Europe must be united on Libya

In this kind of chaos that Libya seems to have become permanently embroiled, terrorism will thrive

Cartoon by Mikiel Galea
Cartoon by Mikiel Galea

Yesterday, hundreds of migrants were reported to have fled a detention centre in Libya’s capital Tripoli as fighting rages nearby. A spokesman for Libya’s department to fight illegal migration denied migrants had escaped but an aid official working at an international organisation said as many as 1,800 might have left the facility located near airport road.

Fierce clashes erupted last week between the Seventh Brigade, or Kaniyat, from Tarhouna, a town 65 km southeast of Tripoli, against the Tripoli Revolutionaries’ Brigades (TRB) and the Nawasi, two of the capital’s largest armed groups.

The UN-backed government based in Tripoli declared a state of emergency in the capital.

Libya remains deeply divided country in the seven years since a NATO-led campaign toppled the Gaddafi regime.

Weak governance and the lack of functioning institutions were among the immediate repercussions for Libya’s society and economy following the fall of Muammar Gaddafi. This, coupled with the presence of aggressive and authoritarian regimes in a number of Sub-Saharan countries, opened the road for increased levels of smuggling activities through Libya.

From a final destination, Libya quickly turned into a transit point for Eritrean, Somalian and Nigerien migrants who attempt the dangerous trip into Europe. The trafficking of these migrants to Europe will undoubtedly increase in the weeks to come.

Inside Libya, the failure of the country to achieve stability is down to the way power rests in local figures and alliances. The Tripoli-based Government of National Accord (GNA) has very little effective power, even inside Tripoli. The United States, as well as Malta, officially support the PC/GNA.

But as usual, contradictions in foreign policy are never far too behind.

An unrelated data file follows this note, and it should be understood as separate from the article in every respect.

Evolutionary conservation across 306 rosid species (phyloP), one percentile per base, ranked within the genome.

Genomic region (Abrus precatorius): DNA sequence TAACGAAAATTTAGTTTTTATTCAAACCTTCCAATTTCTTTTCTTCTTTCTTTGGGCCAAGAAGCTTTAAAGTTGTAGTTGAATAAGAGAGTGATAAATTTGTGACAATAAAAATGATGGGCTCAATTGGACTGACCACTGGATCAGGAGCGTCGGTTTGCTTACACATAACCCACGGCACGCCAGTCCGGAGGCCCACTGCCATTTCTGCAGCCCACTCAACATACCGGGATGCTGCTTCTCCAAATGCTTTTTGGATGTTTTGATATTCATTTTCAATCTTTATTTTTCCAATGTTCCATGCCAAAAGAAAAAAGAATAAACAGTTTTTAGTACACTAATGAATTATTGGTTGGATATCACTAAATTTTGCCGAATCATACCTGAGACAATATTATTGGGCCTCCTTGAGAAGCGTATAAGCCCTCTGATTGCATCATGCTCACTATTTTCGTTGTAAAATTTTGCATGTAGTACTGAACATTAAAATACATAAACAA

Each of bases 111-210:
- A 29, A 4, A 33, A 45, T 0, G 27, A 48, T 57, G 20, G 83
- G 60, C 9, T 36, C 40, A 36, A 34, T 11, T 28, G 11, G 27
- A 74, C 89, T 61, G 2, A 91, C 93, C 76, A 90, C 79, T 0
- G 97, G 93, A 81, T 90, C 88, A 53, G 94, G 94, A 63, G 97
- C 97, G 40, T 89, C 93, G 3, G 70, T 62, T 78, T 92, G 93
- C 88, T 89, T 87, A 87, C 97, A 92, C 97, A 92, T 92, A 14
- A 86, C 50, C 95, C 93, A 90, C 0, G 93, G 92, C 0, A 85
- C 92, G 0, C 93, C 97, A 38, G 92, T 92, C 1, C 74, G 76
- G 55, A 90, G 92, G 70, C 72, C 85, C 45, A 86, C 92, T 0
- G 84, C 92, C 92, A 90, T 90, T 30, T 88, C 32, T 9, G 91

While the West is intent on backing democratic and effective government demands by supporting the UN-approved GNA, the Serraj administration lacks the muscle to take the State under its total command.

And despite their international backing, it is General Khalifa Haftar who is the closest person Libya has to a ‘national’ figure. Indeed, the United States – in seeking its counter-terrorism objectives – supports Haftar, who is the head of the Libyan National Army (LNA), which is however, not the national army of Libya.

Haftar retains a broad base of support in the eastern part of the country, has ties with US and European intelligence agencies, and has battled the terrorist groups that overtook cities including Benghazi, Sirte, and Derna. Despite being bogged down by reports about his health, Haftar has been involved in talks hosted by Egypt on creating an official Libyan army – which is crucial if Libya has to take over from local militias.

Haftar’s influence is endowed by the very absence of the culture of a democratic state: his strongman guarantees of security means he is unlikely to believe that democracy is the solution Libya needs. Like Gaddafi, Haftar is seen as the kind of leader with whom Egypt’s al-Sisi would feel comfortable with.

The influence of the US in Libya is mainly framed within counter-terrorism operations. The US works with both Haftar and the GNA in its bid to defeat the Islamic State presence that at one point was running entire cities in Libya. The US conducted hundreds of airstrikes against terrorist targets, mostly in 2016; until late March 2018, all of those strikes had targeted the Islamic State, mostly in the coastal city of Sirte. Then in March, the US conducted an airstrike in the southwestern part of the country near Ubari to hit Al Qaeda affiliate al-Qaeda in the Islamic Maghreb (AQIM), which operates in the Sahel region.

In this kind of chaos that Libya seems to have become permanently embroiled, terrorism will thrive. Al Qaida plays the long game of moving into regions of chaos to fill in the vacuum – consider how those vacuums have now spread: from Afghanistan, to Iraq, Syria, Yemen, Libya, northern Nigeria, and Tunisia.

The EU’s fragmentation over the migration phenomenon does not bode well for the way it should be tackling the Libyan problem. The Italian right-wing government yesterday held a crisis summit on Libya and migration. Far-right firebrand Matteo Salvini has insisted Italy must be the protagonist of stabilisation in the Mediterranean. But he has used the occasion to hit out at liberal centrist Emmanuel Macron, to attack the French interest in removing Gaddafi, adducing to him “the incursions of others who have economic interests must not prevail over the common good which is peace.”

Salvini said Italy should be “willing to run some risks and soon return to Libya” – a statement that puts into question whether any EU member state would be willing to give up its own national agenda in Libya. Indeed, the European Parliament must present a united front that can push the European Council to act in a united manner on Libya. Without a united European push, the Libyan chaos risks spilling over.